Legal update – Kasongo v Humanscale UK Ltd

Kasongo v Humanscale UK Ltd

In this case, the Claimant said she had been automatically unfairly dismissed and discriminated against on the grounds of pregnancy and maternity. During the course of the hearing, the employer chose to disclose documents containing summaries of legal advice about dismissal because it was said they demonstrated that the employer was unaware that Ms Kasongo was pregnant when it decided to dismiss her. However, the EAT held that the partial disclosure of privileged material (legal advice between Humanscale and their lawyers) caused a waiver of privilege in other documents containing advice about dismissal. In particular, this meant that comments in a draft letter of dismissal which had been redacted before the tribunal (and which the Claimant had somehow managed to see) could be relied on in evidence in hearing the claim.

The case is a reminder of the potential risks of selective disclosure of privileged material as that can mean that any privilege in connection with the same matter is waived. The courts take the view that the partial waiver of privilege could lead to a situation where the employer or claimant was “cherry picking” which bits of evidence the tribunal should be allowed to see and therefore presenting an unbalanced picture of the evidence.

Global Climate Strike

Employers should be planning their position in response to employees who wish to take part in the global climate strike being planned for the end of September. The organisers aim to encourage the workforce to replicate the mass walkouts of school students which have attracted significant publicity and political engagement around the world. Climate change activists backed by Greta Thunberg are calling for a global climate change strike for the week starting on 20 September 2019. The stated purpose is to “show our politicians that business as usual is no longer an option”. There is currently media speculation that as many as 5 million workers in the UK could participate. Organisers hope to galvanise participants from 150 countries to take part.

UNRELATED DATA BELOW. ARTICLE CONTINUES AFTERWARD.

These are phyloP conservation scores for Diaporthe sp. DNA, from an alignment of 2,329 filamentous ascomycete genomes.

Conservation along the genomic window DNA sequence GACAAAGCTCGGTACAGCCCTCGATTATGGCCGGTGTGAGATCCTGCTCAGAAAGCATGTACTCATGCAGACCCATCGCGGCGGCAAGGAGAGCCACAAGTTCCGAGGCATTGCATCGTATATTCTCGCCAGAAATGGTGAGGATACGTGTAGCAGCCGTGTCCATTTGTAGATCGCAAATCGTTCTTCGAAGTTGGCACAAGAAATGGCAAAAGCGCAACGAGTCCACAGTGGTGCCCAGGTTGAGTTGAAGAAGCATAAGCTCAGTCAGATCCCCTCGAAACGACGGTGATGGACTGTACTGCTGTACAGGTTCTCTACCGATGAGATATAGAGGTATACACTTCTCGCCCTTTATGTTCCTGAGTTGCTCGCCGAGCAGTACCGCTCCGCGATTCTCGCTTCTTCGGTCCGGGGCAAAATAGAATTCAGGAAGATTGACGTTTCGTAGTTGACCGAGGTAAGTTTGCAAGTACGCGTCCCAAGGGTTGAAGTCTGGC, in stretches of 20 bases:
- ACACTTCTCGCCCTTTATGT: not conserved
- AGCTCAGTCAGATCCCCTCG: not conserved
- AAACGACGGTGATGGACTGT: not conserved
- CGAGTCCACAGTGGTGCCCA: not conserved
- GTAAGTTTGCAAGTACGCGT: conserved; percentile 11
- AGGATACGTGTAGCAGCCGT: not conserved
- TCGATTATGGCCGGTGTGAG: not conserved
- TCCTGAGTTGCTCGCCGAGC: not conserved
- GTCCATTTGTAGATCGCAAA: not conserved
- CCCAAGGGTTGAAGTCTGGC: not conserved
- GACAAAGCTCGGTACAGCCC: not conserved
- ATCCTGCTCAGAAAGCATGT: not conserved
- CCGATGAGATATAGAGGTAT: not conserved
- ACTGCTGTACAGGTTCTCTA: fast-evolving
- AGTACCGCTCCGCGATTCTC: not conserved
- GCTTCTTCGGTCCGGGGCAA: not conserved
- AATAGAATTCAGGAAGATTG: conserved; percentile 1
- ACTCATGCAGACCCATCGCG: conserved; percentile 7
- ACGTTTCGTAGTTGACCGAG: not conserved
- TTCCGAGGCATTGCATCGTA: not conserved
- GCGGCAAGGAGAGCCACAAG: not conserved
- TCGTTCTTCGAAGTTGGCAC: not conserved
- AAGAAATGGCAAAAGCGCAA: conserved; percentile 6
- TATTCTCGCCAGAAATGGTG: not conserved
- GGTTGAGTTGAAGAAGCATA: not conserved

If you think your business may be affected it may be advisable to decide in advance (and also advise your workforce) what the company’s position with regards to any employees wishing to take part will be. There is clearly no “right” to take time off unless the employer agrees. If that is not your organisation’s position, it may be prudent to explain that to employees in advance and also to explain to them what their options are for taking time off if they wish to participate, e.g. holiday requests, e.g. unpaid time off, e.g. making up hours if time off is taken. You may also wish to emphasise that you do not wish anyone taking part to link their participation with your organisation or alternatively, if you do allow this you may wish to emphasise the standards of behaviour which will be expected of those participating.